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Hiking the 2,650-Mile Pacific Crest Trail


Stashed in: Outdoors, Awesome, California, Oregon!, National Parks, Hiking, Freakonomics

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Last week, hundreds of hikers gathered in Campo, a tiny town resting on the border of California and Mexico, and set off northbound to tackle one of the longest, toughest trails in America.

Stretching 2,650 miles from Mexico to Canada, the Pacific Crest Trail (PCT) meanders through harsh desert terrain, roller coasters up and down 13,000-foot Sierra peaks, and winds its way through the vast, pristine wildernesses of Oregon and Washington. In total, it crosses 25 national forests and 7 national parks, all of which greatly vary in temperature, terrain, and climate.

For those seeking to “through-hike” the trail -- that is, hike it from end-to-end in a single trip -- the journey will take 135 to 150 days to complete. Along the way, a hiker will wear through 4 or 5 pairs of shoes, consume some 600,000 calories (mostly in the form of energy bars and freeze-dried foods), and take 6 million steps. It’s not an undertaking for the weak-willed: less than 50% who set out to reach Canada make it there -- and those who do must maintain a 20-25 mile per day pace to beat the early snowfall in Northern Washington.

Despite these challenges, the PCT offers something that civilization often lacks: solitude, time for inner reflection, a chance to regenerate one’s soul.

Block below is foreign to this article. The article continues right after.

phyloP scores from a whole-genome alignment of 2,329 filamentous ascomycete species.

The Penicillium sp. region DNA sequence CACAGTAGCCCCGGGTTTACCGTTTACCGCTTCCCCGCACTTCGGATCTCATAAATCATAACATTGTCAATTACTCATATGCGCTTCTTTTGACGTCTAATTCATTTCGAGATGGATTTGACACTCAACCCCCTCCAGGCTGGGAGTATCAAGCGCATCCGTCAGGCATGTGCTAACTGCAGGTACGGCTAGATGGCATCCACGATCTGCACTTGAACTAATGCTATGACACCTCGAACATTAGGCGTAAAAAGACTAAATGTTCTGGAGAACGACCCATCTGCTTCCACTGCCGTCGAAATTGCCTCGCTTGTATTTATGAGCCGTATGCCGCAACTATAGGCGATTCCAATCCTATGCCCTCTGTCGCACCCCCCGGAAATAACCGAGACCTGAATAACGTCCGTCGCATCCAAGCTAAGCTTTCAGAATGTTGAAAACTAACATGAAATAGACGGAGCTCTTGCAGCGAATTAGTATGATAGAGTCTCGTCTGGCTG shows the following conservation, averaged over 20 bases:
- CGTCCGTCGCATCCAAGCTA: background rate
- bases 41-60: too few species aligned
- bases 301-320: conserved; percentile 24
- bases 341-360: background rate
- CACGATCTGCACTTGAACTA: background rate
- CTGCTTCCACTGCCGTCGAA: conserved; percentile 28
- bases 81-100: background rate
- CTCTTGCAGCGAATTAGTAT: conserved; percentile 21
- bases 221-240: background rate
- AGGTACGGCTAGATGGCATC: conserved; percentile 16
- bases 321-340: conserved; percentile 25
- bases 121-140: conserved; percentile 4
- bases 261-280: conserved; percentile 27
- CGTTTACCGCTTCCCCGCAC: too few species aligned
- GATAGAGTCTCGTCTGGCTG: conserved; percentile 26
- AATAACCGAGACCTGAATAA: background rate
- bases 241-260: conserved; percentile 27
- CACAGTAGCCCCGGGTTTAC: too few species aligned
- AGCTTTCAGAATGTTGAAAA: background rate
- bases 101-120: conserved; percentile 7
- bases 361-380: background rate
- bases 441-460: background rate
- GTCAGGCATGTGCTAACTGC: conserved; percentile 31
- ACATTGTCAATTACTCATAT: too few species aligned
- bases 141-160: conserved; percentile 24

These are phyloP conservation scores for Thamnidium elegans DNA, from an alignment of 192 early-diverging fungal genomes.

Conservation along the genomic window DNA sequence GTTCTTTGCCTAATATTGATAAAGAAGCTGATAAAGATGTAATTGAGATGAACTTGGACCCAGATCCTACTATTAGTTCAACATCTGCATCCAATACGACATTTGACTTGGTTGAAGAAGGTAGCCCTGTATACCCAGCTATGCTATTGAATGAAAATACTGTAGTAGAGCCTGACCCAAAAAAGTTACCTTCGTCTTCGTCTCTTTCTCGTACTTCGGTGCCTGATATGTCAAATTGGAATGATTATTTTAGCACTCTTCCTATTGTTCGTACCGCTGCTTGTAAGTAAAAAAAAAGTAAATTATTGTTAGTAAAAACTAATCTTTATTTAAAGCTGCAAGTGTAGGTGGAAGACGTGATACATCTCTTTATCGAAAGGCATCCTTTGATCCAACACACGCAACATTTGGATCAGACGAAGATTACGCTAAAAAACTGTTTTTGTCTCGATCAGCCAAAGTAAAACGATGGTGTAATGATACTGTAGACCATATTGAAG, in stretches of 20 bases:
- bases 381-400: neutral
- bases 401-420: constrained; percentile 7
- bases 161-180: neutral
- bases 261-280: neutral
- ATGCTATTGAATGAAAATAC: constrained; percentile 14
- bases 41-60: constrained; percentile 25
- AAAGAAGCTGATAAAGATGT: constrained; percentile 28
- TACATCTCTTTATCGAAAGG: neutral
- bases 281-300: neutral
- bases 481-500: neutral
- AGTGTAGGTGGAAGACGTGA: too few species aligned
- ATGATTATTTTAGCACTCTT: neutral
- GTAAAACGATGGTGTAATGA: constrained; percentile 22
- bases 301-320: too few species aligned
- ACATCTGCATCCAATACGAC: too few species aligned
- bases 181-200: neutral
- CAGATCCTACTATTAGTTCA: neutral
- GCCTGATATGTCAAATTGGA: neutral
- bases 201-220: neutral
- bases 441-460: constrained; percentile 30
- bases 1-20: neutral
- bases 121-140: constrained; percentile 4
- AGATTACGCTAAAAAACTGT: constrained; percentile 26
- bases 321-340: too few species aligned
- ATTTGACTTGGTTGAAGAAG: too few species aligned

Hiking the 2 650 Mile Pacific Crest Trail

Hiking the 2 650 Mile Pacific Crest Trail

Sherpa:   (195 oz)

Ha. Seriously how amazingly low is that weight?

chart Hikers Complete  Pacific Crest Trail by year

Wow! I'd love to see the graph of Jaws release and aversion to oceanic swimming against this graph! 

Probably looks like you'd think it would look. 

I'd like to spend a month hiking in Rainier National Park, because berries.  August is perfect.  Maybe next year ....

You'd hike because of berries?!

Berries are the fuel I would not have to carry.

Yeah, I was wondering about that -- in the backpack contents above (195 oz) there is no food???

It is controversial, but there are thru-hikers who are "fully supported" meaning they carry NOTHING but a sack lunch and people wait for them with supplies every night.

That's really cool, actually. Is this kind of hike on your bucket list?

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